First, let’s limit this discussion to companies whose ownership or use of real estate is incidental to their business activity, not companies for whom real estate ownership is central to their business activity, such as a developer or real estate holding company.
One of the key principles in business valuation is risk: the risk perceived by investors associated with a particular asset or asset type (and the cash flows it produces) will determine the rate of return required by investors to induce them to take on that risk.
Broadly speaking, real estate – as an asset class – generally enjoys a lower perception of risk and a lower required rate of return than an operating business. If a lower rate of return is required from an investment, the investor will be willing to pay more for it than they would for another higher risk asset with the same income producing capacity. Lower risk equals higher value.
The primary reasons real estate is seen as lower risk are intrinsic value and marketability. Real estate has an intrinsic value, which can be identified regardless of how that real estate is being used at any given time. Businesses, on the other hand, usually include a component of ‘goodwill’ in their value – often referred to as blue sky – which places the enterprise value higher than the sum of the intrinsic value of the assets used by the business.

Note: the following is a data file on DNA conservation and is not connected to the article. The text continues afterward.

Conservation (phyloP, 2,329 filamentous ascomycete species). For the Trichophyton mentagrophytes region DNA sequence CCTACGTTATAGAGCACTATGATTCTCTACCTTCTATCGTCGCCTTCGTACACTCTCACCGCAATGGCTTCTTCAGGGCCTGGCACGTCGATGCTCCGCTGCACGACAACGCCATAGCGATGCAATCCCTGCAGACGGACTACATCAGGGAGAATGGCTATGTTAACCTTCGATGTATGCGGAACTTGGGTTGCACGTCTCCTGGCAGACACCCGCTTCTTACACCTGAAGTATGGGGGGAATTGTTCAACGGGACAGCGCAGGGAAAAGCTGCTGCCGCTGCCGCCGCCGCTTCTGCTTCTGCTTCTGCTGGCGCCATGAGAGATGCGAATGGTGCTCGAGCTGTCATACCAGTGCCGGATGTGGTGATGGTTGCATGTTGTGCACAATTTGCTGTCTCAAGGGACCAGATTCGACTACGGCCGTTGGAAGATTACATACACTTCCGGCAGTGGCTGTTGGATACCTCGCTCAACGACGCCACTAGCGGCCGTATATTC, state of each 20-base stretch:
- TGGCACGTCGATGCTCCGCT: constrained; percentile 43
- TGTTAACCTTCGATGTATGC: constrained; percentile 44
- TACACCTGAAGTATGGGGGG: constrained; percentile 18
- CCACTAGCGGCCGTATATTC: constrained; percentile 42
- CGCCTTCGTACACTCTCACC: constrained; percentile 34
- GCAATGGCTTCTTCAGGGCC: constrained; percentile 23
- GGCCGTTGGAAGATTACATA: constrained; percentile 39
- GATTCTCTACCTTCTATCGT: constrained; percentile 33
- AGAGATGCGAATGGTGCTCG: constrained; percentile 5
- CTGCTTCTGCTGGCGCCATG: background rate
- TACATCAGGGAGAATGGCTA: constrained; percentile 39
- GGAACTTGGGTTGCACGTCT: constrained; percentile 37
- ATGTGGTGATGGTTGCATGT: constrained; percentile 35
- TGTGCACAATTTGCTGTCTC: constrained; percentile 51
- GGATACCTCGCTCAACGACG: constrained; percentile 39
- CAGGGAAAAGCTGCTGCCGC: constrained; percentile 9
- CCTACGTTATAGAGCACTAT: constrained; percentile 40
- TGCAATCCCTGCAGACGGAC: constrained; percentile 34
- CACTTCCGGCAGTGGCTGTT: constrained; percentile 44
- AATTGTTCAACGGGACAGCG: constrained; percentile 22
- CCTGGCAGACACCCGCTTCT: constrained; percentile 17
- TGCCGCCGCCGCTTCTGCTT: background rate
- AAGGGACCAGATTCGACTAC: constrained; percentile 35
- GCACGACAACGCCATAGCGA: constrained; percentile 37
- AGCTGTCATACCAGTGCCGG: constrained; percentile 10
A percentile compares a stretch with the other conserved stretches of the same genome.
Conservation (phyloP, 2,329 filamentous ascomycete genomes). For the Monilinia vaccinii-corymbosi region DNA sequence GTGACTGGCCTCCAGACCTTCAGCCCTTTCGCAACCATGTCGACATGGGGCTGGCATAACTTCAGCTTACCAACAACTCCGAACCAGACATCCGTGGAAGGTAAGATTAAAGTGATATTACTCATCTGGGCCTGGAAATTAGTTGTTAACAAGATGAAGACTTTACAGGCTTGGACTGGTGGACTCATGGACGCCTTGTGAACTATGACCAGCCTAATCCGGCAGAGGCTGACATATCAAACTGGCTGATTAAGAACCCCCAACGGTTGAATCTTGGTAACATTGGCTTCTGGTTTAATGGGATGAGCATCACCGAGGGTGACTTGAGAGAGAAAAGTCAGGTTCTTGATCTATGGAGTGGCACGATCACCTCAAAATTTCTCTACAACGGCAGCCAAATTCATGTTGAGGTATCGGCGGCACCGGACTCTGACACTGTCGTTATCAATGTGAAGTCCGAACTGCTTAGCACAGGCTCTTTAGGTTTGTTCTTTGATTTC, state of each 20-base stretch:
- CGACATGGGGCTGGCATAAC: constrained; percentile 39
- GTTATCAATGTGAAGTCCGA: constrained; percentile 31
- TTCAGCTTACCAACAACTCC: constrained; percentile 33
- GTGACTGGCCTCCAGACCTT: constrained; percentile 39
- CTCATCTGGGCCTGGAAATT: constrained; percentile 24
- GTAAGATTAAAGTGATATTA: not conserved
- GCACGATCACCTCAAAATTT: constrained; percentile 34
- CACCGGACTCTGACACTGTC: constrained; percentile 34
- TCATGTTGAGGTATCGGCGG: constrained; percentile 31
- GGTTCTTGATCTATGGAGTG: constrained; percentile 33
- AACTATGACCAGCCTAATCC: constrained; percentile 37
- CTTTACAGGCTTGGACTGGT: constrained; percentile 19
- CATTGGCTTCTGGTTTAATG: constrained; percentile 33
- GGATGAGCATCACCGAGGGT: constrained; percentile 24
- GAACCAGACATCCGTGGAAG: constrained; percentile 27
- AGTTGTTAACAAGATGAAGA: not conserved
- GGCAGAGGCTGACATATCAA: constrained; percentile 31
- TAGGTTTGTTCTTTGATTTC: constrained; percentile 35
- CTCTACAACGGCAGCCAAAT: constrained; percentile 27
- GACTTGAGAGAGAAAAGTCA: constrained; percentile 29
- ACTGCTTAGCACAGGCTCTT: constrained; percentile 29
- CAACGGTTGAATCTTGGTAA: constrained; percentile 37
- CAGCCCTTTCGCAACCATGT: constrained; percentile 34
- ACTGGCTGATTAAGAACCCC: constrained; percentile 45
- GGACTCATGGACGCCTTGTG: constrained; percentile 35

Real estate, in part due to its intrinsic nature, also has a well-developed market, where values, sellers, and buyers are identifiable. Businesses have different values to different types of buyers, and have a significantly less developed marketplace. Most operating businesses are less liquid than real estate.
If we attempt to value a business with the real estate, we are blending two asset types into one valuation, which may result in a portion of the earnings being over-valued or under-valued. It would also be wrong to value the business with the real estate, and then attempt to subtract the real estate appraisal value from the total value.
The real estate must be ‘adjusted out’ of the business financials, and appraised separately. How is this done? It is very simple to do in most cases. On the balance sheet, the building (at cost, as well as any associated accumulated depreciation) and land are removed from assets. Any mortgages associated with the buildings or land are removed from the liabilities. On the income statement, depreciation from the building is removed from expenses, interest on the mortgage is removed from expenses, and a new deduction for a triple net lease payment is added to expenses.
A triple net lease requires that the tenant pays all expenses related to the building, including utilities, maintenance, insurance, and property taxes. These leases have historically averaged 9% of the fair market value of the real estate per year. This is called a capitalization rate, or ‘cap rate.’ In periods of low long term interest rates cap rates have averaged 6.5 – 7.5%. The more specialized the property is, the higher the cap rate will be. Office and retail space usually has the lowest cap rates (because tenants are easier to replace), while specialized industrial sites will require 10-20% higher than average, depending on the degree of specialization. Currently cap rates are between 6.5%-7.5% for most commercial real estate.
After these adjustments are made, the cash flows of the business will not be influenced by the real estate investment, and the business can be valued separately from the real estate it owns.
Brian Murray CPA/ABV, CVA specializes in business valuation, merger and acquisition consulting, and has served as an expert witness in court.